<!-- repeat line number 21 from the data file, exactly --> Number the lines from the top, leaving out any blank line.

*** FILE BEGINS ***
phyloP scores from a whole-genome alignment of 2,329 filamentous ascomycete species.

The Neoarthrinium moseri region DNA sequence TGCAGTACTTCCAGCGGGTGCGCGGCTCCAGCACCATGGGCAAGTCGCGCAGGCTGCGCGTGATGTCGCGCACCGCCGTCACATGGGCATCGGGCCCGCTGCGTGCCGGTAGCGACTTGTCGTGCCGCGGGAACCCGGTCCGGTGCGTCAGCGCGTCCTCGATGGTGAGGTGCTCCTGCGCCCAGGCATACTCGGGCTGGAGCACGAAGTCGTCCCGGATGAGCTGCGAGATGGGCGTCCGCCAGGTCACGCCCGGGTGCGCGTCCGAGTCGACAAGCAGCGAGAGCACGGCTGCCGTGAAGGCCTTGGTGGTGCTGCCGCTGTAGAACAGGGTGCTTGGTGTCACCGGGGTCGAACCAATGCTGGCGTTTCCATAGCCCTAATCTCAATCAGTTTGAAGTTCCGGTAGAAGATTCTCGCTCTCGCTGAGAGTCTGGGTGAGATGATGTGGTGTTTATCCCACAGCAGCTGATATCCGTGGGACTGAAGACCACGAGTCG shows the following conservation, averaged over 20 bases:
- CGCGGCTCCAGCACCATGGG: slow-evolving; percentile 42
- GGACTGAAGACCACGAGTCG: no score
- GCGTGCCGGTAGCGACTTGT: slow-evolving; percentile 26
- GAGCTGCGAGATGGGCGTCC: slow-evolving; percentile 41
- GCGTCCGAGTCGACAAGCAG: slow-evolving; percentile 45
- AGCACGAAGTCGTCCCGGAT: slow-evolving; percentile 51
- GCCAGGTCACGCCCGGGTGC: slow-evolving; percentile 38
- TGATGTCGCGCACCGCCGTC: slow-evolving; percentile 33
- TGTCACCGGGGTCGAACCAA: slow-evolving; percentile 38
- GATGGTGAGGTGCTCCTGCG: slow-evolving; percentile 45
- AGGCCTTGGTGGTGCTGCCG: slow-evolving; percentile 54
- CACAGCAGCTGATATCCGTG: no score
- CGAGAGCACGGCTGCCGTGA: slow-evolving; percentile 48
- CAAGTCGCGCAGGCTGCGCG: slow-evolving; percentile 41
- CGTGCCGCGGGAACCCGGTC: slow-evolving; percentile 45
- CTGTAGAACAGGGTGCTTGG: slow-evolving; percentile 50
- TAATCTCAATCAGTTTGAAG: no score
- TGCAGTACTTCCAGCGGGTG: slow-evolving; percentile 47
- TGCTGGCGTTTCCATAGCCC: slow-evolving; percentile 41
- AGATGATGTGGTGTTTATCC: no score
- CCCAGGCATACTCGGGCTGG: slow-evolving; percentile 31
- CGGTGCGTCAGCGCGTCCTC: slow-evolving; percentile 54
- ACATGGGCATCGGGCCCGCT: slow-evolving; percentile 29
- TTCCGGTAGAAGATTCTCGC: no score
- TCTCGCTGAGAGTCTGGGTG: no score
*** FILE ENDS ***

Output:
- TGCTGGCGTTTCCATAGCCC: slow-evolving; percentile 41